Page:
It’s been a little over a month since I’ve returned from my temporary home in Teaneck, New Jersey, and while I often tell myself that I’ve already moved on from what seemed like a second life, I can’t deny that even the supposedly insignificant things can rekindle a lot of priceless memories. Whether it’s the simple act of choosing utensils (never have I felt such an odd relief at the sight of spoons) or sneezing (and no longer hearing the default “Bless you!”), I must say that this transformative experience has permanently reconstructed my perceptions and feelings toward my country and our world in general.
Now I have to admit that –as cliché, as it sounds –becoming a Global Ugrad was something that I never imagined to happen. I was nowhere near being called a star student at the time in comparison with the other chosen candidates, and neither did I bother setting high goals for myself. I was simply a student who thoroughly enjoyed the process of becoming a teacher, and made little comics about it in her spare time. Even as a finalist during the selection period at PNU, I had already conditioned myself to root for my fellow candidate because it is, after all, an immense responsibility as much as it is a privilege and I’ve never represented anything that big before. I guess God wanted to give me a little push, knowing that I could do more. (Who knew that a God-sized push could bring you to the airport?) With no stellar grades or leadership awards to boast of, I faced each interview equipped with only my simple passion for art and education.
As much as I’d like to reveal the ten-month-long application process in detail, I’ll just go straight ahead to the good stuff. To say the least, studying at Fairleigh Dickinson University was like having the whole world with you on campus. Each day, you would hear a minimum of 4 different languages being spoken, and you could learn something about a different country simply by being observant at the cafeteria. For instance, while I and my Latino friends would usually opt for rice (when they had it) and meat for lunch, my friends from Europe and Korea would just have bread or fruit or a plain salad, and yoghurt (how they managed to endure a diet like that, I shall never know). Having been surrounded by such a diverse student body, I constantly felt the pressure to stand out as a Filipino, and thankfully I had my Barkada group (FDU’s official organization for Filipinos) to help me do just that. There were plenty of Fil-Ams in NJ and so I never really felt alone and was even more relieved upon finding out that I had the coolest relatives living within the State.
The things that I learned with each blessing and blunder in the U.S.A. are lessons which I will carry with me for the rest of my life, and I truly hope that they would manifest in my professional life as well. These are also lessons which led me to several other personal advocacies, such as mental health awareness and inclusive education. Here are my top 6 insights, listed just the way I wrote them in my travel journal:
- If you come from a country that has countless problems, then that means you also have numerous opportunities to offer (or even become) a solution.
- People are most productive when they feel like they serve a purpose. Perhaps this is the root of our struggle; you cannot make a great nation out of individuals who simply feel like extras in a movie.
- If you see or feel something that bothers you, it is both a privilege and a responsibility. It is a privilege because apathy is such a common response nowadays that very few are able to truly identify what’s wrong, and it is a responsibility because not everyone does something about what they see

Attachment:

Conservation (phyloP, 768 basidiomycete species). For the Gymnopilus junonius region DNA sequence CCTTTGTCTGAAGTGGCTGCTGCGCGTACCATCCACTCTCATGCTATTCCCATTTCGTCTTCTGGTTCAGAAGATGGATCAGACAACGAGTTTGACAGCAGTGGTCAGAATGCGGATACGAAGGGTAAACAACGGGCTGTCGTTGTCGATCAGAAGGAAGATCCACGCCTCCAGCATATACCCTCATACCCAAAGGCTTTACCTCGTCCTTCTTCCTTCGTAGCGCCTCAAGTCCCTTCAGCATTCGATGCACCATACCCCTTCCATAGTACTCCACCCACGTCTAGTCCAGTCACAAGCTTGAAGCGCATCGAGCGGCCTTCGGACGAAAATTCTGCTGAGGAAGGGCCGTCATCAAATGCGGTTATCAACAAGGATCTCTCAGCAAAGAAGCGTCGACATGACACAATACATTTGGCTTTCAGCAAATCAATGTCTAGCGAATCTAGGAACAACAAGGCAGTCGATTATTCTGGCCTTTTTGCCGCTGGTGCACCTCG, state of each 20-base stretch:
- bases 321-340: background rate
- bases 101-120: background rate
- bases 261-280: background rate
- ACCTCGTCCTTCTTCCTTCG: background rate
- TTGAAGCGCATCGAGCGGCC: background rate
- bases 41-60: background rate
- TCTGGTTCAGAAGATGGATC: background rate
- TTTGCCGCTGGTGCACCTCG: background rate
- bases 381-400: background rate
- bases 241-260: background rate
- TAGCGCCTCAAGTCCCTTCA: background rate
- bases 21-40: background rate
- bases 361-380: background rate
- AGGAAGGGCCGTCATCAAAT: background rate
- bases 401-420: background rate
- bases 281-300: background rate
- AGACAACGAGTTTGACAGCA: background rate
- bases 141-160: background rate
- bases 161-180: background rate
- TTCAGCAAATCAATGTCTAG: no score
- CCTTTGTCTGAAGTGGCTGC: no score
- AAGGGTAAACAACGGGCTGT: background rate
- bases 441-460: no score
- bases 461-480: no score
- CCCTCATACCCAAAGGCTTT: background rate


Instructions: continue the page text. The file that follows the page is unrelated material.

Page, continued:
- Instead of it being done occasionally, we must find ways so that volunteerism can be done at any time by all people until it becomes a lifestyle. It has to be embedded in us that there is always someone in need, and that we can all make a contribution.
- Education shouldn’t be something that we feel like escaping from. It should be our ally, our zone of growth, and a source of confidence, not anxiety.
- Professionalism has little to do with suits and ties and everything to do with efficiency driven by compassion.
I feel like I’ve dropped some heavy truth bombs that I myself would have a challenging time living up to, but still, I wrote each and every one of them with the certainty that they would guide me in my newfound pursuits. After all, this is what the program is all about: making a significant mark on the world, for the sake of the world, at whatever cost it entails.
Studying abroad has made me proud to be a Filipino, but beyond that, it has made me proud of humanity. Yes, in spite of all the horrendous and stomach-churning news that we see and hear on a daily basis, I have gained a greater sense hope after coming together with my other fellow UGrads from around the world at Washington D.C. and seeing the beauty of our differences when merged together. Without a doubt, if you had only seen the way we danced together to music we couldn’t understand, or the way we shoved our plates with food that had names we couldn’t even pronounce, or when we cried to the idea of never seeing each other again and having pieces of our hearts scattered across the globe, I am certain that you would have felt that hope too. What we have to understand is that nothing can hold our world together like compassion and collaboration, and I am extremely thankful that I had witnessed that truth personified in hundreds of passionate student leaders whom I now call my friends.
Our place in this world is what we make it. While we may just see a city, others see and feel a whole new way of life. And while you may see yourself as just another person getting by each day, know that you aren’t. You are, like air and water, a necessity; and this world in pain needs what you have to offer, no matter where you come from.